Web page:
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1.4 More Sets

1.44   Definition (Proposition Form.) Let $S$ be a set. A proposition form $P$ on $S$ is a rule that assigns to each element $x$ of $S$ a unique proposition, denoted by $P(x)$.

1.45   Examples. Let

\begin{displaymath}P(n)=``n^2-6n+8=0'' \mbox{ for all } n\in\mbox{{\bf Z}}.\end{displaymath}

Then $P$ is a proposition form on $\mbox{{\bf Z}}$. $P(0)$ is false, and $P(2)$ is true. Note that $P$ is neither true nor false. A proposition form is not a proposition.


Q(n)=``n^2-4=(n-2)(n+2)'' \mbox{ for all } n\in\mbox{{\bf Z}}.
\end{displaymath} (1.46)

Then $Q$ is a propostion form, and $Q(n)$ is true for all $n\in\mbox{{\bf Z}}$. Note that $Q$ is not a proposition, but if
R=``n^2-4=(n-2)(n+2) \mbox{ for all } n\in\mbox{{\bf Z}}''
\end{displaymath} (1.47)

then $R$ is a proposition and $R$ is true. Make sure that you see the difference between the right sides of (1.46) and (1.47). The placement of the quotation marks is crucial. When I define a proposition I will often enclose it in quotation marks, to prevent ambiguity. Without the quotation marks, I would not be able to distinguish between the right sides of (1.46) and (1.47). If I see a statement like


without quotation marks, I immediately think this is a statement of the form $x=y=z$ and conclude that $P(n)=0$.

1.48   Notation. Let $S$ be a set, and let $P$ be a proposition form on $S$. Then
\{x\in S\colon P(x)\}
\end{displaymath} (1.49)

denotes the set of all objects $x$ in $S$ such that $P(x)$ is true. (Read (1.49) as ``the set of all $x$ in $S$ such that $P(x)$".)

1.50   Examples.

\begin{displaymath}\{x\in\mbox{{\bf N}}\colon x^2-6x+8=0\}=\{2,4\}\end{displaymath}

\begin{displaymath}\{x\in\mbox{{\bf Z}}\colon x=2n \mbox{ for some } n\in\mbox{{\bf Z}}\}=\mbox{ set of even integers. }\end{displaymath}

Variations on this notation are common. For example,

\begin{displaymath}\{n^2+n\colon n\in\mbox{{\bf Z}}\}\end{displaymath}

represents the set of all numbers of the form $n^2+n$ where $n\in\mbox{{\bf Z}}$.

1.51   Definition (Union, intersection, difference.) Let $A$ be a set, let ${\cal S}$ be the set of all subsets of $A$, and let $R,T$ be elements of ${\cal S}$. We define the intersection $R\cap T$ of $R$ and $T$ by

\begin{displaymath}R\cap T=\{x\in A\colon x\in R \mbox{ and } x\in T\};\end{displaymath}

we define the union $R\cup T$ of $R$ and $T$ by

\begin{displaymath}R\cup T=\{x\in A\colon x\in R \mbox{ or } x\in T\};\end{displaymath}

and we define the difference $R\setminus T$ by

\begin{displaymath}R\setminus T=\{x\in R\colon x\notin T\}.\end{displaymath}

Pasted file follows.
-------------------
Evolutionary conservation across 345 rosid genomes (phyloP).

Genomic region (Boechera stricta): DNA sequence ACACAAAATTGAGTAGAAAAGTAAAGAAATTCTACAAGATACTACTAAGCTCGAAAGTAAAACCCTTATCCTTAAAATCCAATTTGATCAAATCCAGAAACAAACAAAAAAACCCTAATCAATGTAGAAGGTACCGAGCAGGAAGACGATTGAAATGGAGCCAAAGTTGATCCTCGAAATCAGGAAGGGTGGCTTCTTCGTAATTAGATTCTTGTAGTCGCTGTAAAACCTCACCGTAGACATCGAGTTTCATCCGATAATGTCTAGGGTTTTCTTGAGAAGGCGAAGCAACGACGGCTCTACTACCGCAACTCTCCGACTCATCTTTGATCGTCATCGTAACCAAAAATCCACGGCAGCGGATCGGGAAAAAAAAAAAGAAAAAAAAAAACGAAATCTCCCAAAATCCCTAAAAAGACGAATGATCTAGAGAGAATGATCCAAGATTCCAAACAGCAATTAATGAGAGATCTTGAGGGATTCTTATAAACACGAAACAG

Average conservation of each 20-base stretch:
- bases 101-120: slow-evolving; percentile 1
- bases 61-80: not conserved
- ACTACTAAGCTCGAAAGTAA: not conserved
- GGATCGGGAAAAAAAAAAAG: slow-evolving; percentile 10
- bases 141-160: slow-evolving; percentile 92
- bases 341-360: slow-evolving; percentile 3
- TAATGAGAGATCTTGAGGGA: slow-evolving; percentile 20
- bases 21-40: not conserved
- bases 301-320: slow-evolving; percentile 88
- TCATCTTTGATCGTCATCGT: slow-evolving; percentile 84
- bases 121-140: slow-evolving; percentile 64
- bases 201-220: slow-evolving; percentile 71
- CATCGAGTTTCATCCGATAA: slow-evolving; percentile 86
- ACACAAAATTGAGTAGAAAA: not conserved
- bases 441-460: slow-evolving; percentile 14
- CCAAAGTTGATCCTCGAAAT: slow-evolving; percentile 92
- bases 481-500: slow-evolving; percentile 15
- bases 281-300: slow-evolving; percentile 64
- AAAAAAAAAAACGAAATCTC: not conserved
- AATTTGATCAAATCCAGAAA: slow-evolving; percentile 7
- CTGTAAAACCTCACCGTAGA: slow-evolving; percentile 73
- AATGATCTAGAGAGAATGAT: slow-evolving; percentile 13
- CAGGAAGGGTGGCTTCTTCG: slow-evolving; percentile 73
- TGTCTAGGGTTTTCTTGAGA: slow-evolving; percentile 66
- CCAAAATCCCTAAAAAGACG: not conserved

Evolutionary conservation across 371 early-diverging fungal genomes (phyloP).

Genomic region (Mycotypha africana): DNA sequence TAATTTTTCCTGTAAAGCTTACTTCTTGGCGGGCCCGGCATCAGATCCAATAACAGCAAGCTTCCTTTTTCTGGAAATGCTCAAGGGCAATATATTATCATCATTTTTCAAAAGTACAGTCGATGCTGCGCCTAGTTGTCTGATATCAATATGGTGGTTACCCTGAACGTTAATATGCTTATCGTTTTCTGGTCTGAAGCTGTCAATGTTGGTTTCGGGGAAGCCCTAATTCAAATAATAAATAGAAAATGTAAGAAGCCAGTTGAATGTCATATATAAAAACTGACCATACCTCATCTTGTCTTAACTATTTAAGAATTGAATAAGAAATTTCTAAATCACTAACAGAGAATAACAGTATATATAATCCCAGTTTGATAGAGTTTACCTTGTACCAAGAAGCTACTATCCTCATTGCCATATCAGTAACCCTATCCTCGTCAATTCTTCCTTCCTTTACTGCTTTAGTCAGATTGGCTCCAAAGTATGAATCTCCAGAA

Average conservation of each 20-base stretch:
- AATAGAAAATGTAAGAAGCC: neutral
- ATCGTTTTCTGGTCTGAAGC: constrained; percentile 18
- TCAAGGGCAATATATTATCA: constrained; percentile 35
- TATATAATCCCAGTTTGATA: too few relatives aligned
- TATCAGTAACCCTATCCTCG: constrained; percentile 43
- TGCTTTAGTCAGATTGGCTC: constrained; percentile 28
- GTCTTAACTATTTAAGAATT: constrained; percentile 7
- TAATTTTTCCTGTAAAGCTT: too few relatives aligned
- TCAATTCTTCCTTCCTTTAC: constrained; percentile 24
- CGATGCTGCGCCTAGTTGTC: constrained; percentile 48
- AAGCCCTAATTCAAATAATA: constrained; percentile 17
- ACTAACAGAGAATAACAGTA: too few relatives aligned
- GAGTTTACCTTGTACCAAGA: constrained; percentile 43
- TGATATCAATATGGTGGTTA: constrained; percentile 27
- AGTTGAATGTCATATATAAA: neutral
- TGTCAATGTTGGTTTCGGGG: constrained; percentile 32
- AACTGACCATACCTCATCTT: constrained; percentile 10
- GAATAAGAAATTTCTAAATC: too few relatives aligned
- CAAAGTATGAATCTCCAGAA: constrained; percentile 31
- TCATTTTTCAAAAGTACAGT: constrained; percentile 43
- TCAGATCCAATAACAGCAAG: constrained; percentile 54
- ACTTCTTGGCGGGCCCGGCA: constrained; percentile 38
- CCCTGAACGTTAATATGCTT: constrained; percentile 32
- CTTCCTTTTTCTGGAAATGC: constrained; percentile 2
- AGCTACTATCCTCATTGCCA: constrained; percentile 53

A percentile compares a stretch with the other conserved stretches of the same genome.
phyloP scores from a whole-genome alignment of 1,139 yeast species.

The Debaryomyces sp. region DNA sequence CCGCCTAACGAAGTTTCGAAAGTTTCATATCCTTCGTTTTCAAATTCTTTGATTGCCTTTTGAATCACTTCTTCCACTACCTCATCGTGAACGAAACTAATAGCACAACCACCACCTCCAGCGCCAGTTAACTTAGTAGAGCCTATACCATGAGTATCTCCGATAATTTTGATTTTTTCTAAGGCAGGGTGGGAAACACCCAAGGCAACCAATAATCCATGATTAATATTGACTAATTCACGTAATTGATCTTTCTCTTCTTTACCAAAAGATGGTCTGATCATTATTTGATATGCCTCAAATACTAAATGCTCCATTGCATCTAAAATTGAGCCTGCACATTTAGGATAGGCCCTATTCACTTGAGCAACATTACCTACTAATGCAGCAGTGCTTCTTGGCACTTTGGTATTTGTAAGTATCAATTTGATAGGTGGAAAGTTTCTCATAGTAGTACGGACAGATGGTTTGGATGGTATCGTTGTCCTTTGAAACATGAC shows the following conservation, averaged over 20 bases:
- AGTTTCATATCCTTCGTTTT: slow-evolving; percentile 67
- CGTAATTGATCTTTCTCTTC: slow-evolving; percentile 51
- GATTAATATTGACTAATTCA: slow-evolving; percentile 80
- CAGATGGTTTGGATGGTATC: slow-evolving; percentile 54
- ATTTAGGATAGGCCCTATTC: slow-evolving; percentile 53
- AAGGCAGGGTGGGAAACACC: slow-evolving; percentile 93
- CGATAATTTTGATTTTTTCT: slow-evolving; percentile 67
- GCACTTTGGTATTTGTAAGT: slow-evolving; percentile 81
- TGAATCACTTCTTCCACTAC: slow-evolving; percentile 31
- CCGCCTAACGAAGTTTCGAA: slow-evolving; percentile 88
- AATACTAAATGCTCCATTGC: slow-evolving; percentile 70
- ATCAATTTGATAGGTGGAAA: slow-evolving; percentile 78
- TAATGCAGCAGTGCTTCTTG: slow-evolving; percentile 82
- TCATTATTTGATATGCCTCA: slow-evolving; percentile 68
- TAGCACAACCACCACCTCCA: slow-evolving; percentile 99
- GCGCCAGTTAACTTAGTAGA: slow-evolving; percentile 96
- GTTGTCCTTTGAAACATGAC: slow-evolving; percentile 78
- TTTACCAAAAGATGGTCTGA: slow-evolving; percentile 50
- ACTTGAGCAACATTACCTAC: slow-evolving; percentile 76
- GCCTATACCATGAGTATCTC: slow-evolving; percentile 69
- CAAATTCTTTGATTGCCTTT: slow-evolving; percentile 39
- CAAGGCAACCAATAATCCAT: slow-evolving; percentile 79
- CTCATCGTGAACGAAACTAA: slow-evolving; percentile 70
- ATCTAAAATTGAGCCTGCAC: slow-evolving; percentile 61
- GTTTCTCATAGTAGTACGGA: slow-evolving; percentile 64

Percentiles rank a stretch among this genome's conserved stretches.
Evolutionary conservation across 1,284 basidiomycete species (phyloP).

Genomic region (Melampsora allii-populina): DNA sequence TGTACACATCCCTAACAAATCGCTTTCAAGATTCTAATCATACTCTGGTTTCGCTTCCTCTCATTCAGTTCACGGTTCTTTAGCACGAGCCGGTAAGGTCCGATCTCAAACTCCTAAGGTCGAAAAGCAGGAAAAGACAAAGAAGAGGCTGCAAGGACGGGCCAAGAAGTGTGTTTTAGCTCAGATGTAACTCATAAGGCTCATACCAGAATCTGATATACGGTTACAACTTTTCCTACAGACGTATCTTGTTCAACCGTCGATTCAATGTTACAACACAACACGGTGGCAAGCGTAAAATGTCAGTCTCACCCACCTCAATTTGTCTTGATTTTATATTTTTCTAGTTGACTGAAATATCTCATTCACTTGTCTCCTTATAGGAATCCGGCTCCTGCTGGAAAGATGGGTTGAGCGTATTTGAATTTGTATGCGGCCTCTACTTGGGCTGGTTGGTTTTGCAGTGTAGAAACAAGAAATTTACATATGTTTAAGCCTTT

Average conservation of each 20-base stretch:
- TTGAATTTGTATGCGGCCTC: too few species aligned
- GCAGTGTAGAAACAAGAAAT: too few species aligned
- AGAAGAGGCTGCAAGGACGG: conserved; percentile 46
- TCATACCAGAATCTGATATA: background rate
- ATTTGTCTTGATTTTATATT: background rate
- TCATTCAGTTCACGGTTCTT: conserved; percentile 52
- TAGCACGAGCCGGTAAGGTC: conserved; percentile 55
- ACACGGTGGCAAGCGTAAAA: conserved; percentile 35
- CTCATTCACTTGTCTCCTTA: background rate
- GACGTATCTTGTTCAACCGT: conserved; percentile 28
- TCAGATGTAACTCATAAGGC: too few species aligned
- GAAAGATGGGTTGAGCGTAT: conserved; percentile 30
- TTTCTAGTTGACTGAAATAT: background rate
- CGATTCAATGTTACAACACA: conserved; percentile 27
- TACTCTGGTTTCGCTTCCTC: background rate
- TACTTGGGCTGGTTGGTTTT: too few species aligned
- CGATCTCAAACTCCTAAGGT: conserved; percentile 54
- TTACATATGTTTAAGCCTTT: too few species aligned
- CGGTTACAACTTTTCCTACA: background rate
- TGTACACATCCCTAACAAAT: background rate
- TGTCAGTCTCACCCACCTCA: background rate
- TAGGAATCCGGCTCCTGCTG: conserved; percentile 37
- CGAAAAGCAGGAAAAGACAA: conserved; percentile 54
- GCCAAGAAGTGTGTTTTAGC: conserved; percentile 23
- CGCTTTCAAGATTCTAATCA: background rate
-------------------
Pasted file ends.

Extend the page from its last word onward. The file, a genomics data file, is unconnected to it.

1.52   Examples. If $R=\{1,2,3\}$ and $T=\{2,3,4,5\}$, then

R\cap T&=&\{2,3\} \\
R\cup T&=&\{1,2,3,4,5\} \\
R\setminus T&=&\{1\} \\
T\setminus R&=&\{4,5\}.

1.53   Definition (Ordered pairs and triples.) Let $a,b,c$ be objects (not necessarily all different). The ordered pair $(a,b)$ is a set-like combination of $a$ and $b$ into a single object, in which $a$ is designated as the first element and $b$ is designated as the second element. The ordered triple $(a,b,c)$ is a similar construction having $a$ for its first element, $b$ for its second element and $c$ for its third element. Two ordered pairs (triples) are equal if and only if they have the same first elements, the same second elements, (and the same third elements). Thus

(a,b)=(b,a) &\mbox{$\Longleftrightarrow$}& b=a. \\
...ngleftrightarrow$}& (a=x) \mbox{ and } (b=y) \mbox{ and } (c=z).

1.54   Warning. Ordered pairs should not be confused with sets.

\{1,2\}&=&\{2,1\}. \\

1.55   Definition (Cartesian product, $\times$.) If $A$ and $B$ are sets, we define the set $A\times B$ by

A\times B&=&\mbox{ the set of all ordered pairs } (a,b) \mbox{...
...rdered triples } (a,b,c) \mbox{ where } a,b,c \mbox{ are in }

$A\times B$ is called the Cartesian Product of $A$ and $B$.

1.56   Example. If $\mbox{{\bf R}}$ is the set of real numbers, then $\mbox{{\bf R}}^2$ is the set of all ordered pairs of real numbers. You are familiar with the fact that ordered pairs of real numbers can be represented as points in the plane, so you can think of $\mbox{{\bf R}}^2$ or $\mbox{{\bf R}}\times\mbox{{\bf R}}$ as being the points in the plane.

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Next: 1.5 Functions Up: 1. Notation, Undefined Concepts Previous: 1.3 Equality   Index